Dreaming of life on a golf course?

Broker
Broker
Published on September 25, 2019

Golf Course

There was a time when real estate agents could confidently tell their clients that one of the biggest advantages of owning a home on a golf course is that the verdant view would be permanent.

Today, many owners face a view of brown, dead fairways, vandalized buildings and uncertainty about what may pop up when the land is sold.

Chalk it up to the busyness of Americans. The lengthy game of golf has declined in popularity, leaving course owners to deal with the consequences.

Or, blame the oversupply of golf courses and the waning of Tiger-mania (among other reasons), as  John Eidukot at GolfOperatorMagazine.com does.

Whatever the reasons, “More than 200 courses closed in 2017, while about 15 opened,” according to Newser.com editors, quoting National Golf Foundation figures.

We are frequently asked if golf course homes are worth more than those not similarly located, if golf course homes are a good investment and about the pros and cons of golf course living.

Here’s what we know, the good and the bad.

The future of golf

It’s not all doom and gloom for the $84 billion-dollar golf industry. Nearly 40 percent of Americans (107 million, to be more precise) either played read about or watched golf in 2018, according to the National Golf Foundation’s 2019 Golf Industry Report.

The report also found that participation has stabilized. Gone are the crazy statistics of drop-out golfers. In fact, last year, participation rates climbed. The report credits this growth, in part, to “popular off-course forms of the game such as Topgolf, Drive Shack and indoor simulators.”

Since our children are our future, there is encouraging news in the number of young golfers taking up the sport.

“There were 2.5 million junior golfers last year [2018]” the report claims and “an estimated 2.6 million beginners (those who played on a golf course for the first time) in 2018, which is near record levels and marks the fifth straight year with over 2 million newcomers.”

It appears that it’s far too soon to call time-of-death for the game of golf and, by extension, the American golf course.

5 tips to consider if you’ve been thinking about buying a home in a golf course community

  1. While living across the street from the fairways offers a homeowner additional privacy (no neighbor in front), it also provides a bird’s-eye-view to golfers – especially those wandering through your yard to retrieve balls.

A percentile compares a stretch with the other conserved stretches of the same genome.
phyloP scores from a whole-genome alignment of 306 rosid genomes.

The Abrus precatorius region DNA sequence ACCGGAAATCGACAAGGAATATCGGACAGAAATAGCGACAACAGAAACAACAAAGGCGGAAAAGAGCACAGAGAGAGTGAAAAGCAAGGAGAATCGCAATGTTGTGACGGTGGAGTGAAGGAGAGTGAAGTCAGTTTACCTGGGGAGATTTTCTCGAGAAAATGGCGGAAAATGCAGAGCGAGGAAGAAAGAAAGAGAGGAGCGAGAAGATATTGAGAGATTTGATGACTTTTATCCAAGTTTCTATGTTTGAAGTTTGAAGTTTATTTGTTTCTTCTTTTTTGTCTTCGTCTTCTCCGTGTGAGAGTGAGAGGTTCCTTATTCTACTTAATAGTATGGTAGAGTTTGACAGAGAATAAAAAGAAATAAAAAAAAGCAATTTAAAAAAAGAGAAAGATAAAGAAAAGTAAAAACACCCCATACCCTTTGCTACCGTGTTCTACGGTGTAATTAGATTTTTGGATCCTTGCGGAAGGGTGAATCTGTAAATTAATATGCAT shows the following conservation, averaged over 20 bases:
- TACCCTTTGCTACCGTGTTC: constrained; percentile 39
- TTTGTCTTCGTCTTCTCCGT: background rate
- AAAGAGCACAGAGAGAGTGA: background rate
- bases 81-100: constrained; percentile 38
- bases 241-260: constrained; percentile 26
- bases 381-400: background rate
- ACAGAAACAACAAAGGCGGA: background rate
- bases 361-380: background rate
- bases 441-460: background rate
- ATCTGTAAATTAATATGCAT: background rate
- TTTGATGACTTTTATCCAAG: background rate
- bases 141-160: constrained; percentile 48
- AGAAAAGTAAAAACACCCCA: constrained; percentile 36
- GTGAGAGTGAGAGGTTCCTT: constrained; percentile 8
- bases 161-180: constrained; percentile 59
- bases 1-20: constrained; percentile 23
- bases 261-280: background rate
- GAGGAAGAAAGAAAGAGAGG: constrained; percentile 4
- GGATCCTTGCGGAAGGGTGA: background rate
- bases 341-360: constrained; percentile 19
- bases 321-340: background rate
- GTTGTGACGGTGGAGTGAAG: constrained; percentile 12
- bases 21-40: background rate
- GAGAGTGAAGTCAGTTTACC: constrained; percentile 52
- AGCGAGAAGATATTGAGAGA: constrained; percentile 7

Choose your location within the golf community carefully. Homes along the right side, nearest to the tee box, are statistically at higher risk for wandering golfers searching for errant balls and the damage those balls can cause.

One golfer/golf course homeowner we spoke with suggested playing the course to help you determine if the home you have your eye on is ideally located.

  1. While we stress the importance to all homebuyers interested in purchasing a home in a managed community to read the HOA documents thoroughly, it’s even more critical when considering a home on a golf course.

Is netting prohibited? Are there rules against entering the course from your property?

  1. While golf participation is stabilizing, and fewer courses are closing, keep in mind that it’s still a buyers’ market in this real estate niche. You are in the drivers’ seat, by and large, in negotiations.

4. No, you don’t need to be a golfer to enjoy golf course living. In fact, it’s estimated that only about a quarter of residents who live on or near courses play the game. They purchased the home to enjoy the scenic view, the enjoyment of not having a neighbor’s home facing theirs and the peaceful evenings.

5. Even if you do play, you may want to restrict your search for a golf course home for sale to communities that offer other amenities as well, such as walking paths or a swimming pool.

Thinking of selling your golf course home?

Realtor.com analyzed listings of homes for sale in 273 U.S. counties. They found that those listings that included the word “golf” took, on average, 75 days to sell.

These homes eventually sold for 14 percent more than the median sale price for the area and nearly 30 percent more than the nationwide median home price.

Of course, all real estate is local and markets change so the “mileage” here in our area may vary. Feel free to reach out to us for a complimentary, no-obligation determination of your home’s likely market value.

 

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